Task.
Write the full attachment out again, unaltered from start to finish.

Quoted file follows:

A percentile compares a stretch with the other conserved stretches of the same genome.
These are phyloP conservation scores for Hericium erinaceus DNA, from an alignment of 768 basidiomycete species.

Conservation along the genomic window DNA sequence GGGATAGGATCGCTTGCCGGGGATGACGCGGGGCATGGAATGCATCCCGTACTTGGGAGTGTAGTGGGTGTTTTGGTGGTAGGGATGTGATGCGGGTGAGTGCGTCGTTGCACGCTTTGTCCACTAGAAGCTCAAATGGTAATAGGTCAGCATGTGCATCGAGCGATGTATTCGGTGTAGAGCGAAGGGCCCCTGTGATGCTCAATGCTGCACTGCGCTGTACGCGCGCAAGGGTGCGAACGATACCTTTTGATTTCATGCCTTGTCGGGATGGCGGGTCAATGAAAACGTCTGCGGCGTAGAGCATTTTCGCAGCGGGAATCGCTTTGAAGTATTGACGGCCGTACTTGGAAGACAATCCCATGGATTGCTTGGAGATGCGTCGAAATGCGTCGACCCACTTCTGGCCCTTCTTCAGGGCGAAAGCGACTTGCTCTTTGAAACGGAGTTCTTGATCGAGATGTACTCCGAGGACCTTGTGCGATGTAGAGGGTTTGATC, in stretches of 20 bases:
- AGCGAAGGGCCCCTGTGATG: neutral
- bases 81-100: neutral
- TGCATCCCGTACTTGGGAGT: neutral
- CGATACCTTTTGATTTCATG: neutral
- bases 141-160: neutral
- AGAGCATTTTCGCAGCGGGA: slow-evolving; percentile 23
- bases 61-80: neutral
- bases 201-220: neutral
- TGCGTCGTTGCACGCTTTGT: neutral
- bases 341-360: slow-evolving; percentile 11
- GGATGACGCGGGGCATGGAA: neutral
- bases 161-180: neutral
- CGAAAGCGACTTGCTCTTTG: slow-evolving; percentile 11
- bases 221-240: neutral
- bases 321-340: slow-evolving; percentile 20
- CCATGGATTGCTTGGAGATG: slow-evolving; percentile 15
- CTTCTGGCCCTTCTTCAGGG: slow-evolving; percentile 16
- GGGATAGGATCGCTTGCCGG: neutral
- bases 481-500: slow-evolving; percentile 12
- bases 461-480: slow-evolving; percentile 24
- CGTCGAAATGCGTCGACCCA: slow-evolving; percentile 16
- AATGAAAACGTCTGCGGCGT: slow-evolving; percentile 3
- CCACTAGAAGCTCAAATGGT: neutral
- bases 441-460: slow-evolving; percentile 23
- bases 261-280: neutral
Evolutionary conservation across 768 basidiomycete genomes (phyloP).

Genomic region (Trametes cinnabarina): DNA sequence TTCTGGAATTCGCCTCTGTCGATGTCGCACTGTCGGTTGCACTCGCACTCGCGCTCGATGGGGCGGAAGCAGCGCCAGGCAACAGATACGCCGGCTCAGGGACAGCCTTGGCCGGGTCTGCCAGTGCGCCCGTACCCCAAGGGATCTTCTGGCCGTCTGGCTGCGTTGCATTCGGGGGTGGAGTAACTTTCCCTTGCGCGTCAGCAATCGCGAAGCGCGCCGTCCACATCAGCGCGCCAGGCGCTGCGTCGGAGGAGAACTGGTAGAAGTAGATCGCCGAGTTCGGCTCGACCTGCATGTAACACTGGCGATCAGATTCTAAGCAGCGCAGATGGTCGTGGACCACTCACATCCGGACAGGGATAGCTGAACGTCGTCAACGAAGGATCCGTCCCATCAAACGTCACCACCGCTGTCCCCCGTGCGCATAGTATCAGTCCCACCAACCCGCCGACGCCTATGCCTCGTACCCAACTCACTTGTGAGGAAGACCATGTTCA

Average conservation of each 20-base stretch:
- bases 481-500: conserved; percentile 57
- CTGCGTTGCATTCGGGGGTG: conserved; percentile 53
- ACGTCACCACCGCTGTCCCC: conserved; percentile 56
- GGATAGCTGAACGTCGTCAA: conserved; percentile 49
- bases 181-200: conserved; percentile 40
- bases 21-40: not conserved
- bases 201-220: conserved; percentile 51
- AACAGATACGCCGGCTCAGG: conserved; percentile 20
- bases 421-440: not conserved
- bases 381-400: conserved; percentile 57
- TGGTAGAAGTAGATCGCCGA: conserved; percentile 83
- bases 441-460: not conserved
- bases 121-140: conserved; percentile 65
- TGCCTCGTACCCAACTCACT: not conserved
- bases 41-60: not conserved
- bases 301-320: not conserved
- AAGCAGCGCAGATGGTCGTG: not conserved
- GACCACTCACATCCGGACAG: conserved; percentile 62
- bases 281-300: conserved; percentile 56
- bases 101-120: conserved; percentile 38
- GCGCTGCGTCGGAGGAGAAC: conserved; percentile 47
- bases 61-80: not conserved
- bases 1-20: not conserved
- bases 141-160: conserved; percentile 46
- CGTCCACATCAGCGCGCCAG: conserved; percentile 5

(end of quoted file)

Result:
A percentile compares a stretch with the other conserved stretches of the same genome.
These are phyloP conservation scores for Hericium erinaceus DNA, from an alignment of 768 basidiomycete species.

Conservation along the genomic window DNA sequence GGGATAGGATCGCTTGCCGGGGATGACGCGGGGCATGGAATGCATCCCGTACTTGGGAGTGTAGTGGGTGTTTTGGTGGTAGGGATGTGATGCGGGTGAGTGCGTCGTTGCACGCTTTGTCCACTAGAAGCTCAAATGGTAATAGGTCAGCATGTGCATCGAGCGATGTATTCGGTGTAGAGCGAAGGGCCCCTGTGATGCTCAATGCTGCACTGCGCTGTACGCGCGCAAGGGTGCGAACGATACCTTTTGATTTCATGCCTTGTCGGGATGGCGGGTCAATGAAAACGTCTGCGGCGTAGAGCATTTTCGCAGCGGGAATCGCTTTGAAGTATTGACGGCCGTACTTGGAAGACAATCCCATGGATTGCTTGGAGATGCGTCGAAATGCGTCGACCCACTTCTGGCCCTTCTTCAGGGCGAAAGCGACTTGCTCTTTGAAACGGAGTTCTTGATCGAGATGTACTCCGAGGACCTTGTGCGATGTAGAGGGTTTGATC, in stretches of 20 bases:
- AGCGAAGGGCCCCTGTGATG: neutral
- bases 81-100: neutral
- TGCATCCCGTACTTGGGAGT: neutral
- CGATACCTTTTGATTTCATG: neutral
- bases 141-160: neutral
- AGAGCATTTTCGCAGCGGGA: slow-evolving; percentile 23
- bases 61-80: neutral
- bases 201-220: neutral
- TGCGTCGTTGCACGCTTTGT: neutral
- bases 341-360: slow-evolving; percentile 11
- GGATGACGCGGGGCATGGAA: neutral
- bases 161-180: neutral
- CGAAAGCGACTTGCTCTTTG: slow-evolving; percentile 11
- bases 221-240: neutral
- bases 321-340: slow-evolving; percentile 20
- CCATGGATTGCTTGGAGATG: slow-evolving; percentile 15
- CTTCTGGCCCTTCTTCAGGG: slow-evolving; percentile 16
- GGGATAGGATCGCTTGCCGG: neutral
- bases 481-500: slow-evolving; percentile 12
- bases 461-480: slow-evolving; percentile 24
- CGTCGAAATGCGTCGACCCA: slow-evolving; percentile 16
- AATGAAAACGTCTGCGGCGT: slow-evolving; percentile 3
- CCACTAGAAGCTCAAATGGT: neutral
- bases 441-460: slow-evolving; percentile 23
- bases 261-280: neutral
Evolutionary conservation across 768 basidiomycete genomes (phyloP).

Genomic region (Trametes cinnabarina): DNA sequence TTCTGGAATTCGCCTCTGTCGATGTCGCACTGTCGGTTGCACTCGCACTCGCGCTCGATGGGGCGGAAGCAGCGCCAGGCAACAGATACGCCGGCTCAGGGACAGCCTTGGCCGGGTCTGCCAGTGCGCCCGTACCCCAAGGGATCTTCTGGCCGTCTGGCTGCGTTGCATTCGGGGGTGGAGTAACTTTCCCTTGCGCGTCAGCAATCGCGAAGCGCGCCGTCCACATCAGCGCGCCAGGCGCTGCGTCGGAGGAGAACTGGTAGAAGTAGATCGCCGAGTTCGGCTCGACCTGCATGTAACACTGGCGATCAGATTCTAAGCAGCGCAGATGGTCGTGGACCACTCACATCCGGACAGGGATAGCTGAACGTCGTCAACGAAGGATCCGTCCCATCAAACGTCACCACCGCTGTCCCCCGTGCGCATAGTATCAGTCCCACCAACCCGCCGACGCCTATGCCTCGTACCCAACTCACTTGTGAGGAAGACCATGTTCA

Average conservation of each 20-base stretch:
- bases 481-500: conserved; percentile 57
- CTGCGTTGCATTCGGGGGTG: conserved; percentile 53
- ACGTCACCACCGCTGTCCCC: conserved; percentile 56
- GGATAGCTGAACGTCGTCAA: conserved; percentile 49
- bases 181-200: conserved; percentile 40
- bases 21-40: not conserved
- bases 201-220: conserved; percentile 51
- AACAGATACGCCGGCTCAGG: conserved; percentile 20
- bases 421-440: not conserved
- bases 381-400: conserved; percentile 57
- TGGTAGAAGTAGATCGCCGA: conserved; percentile 83
- bases 441-460: not conserved
- bases 121-140: conserved; percentile 65
- TGCCTCGTACCCAACTCACT: not conserved
- bases 41-60: not conserved
- bases 301-320: not conserved
- AAGCAGCGCAGATGGTCGTG: not conserved
- GACCACTCACATCCGGACAG: conserved; percentile 62
- bases 281-300: conserved; percentile 56
- bases 101-120: conserved; percentile 38
- GCGCTGCGTCGGAGGAGAAC: conserved; percentile 47
- bases 61-80: not conserved
- bases 1-20: not conserved
- bases 141-160: conserved; percentile 46
- CGTCCACATCAGCGCGCCAG: conserved; percentile 5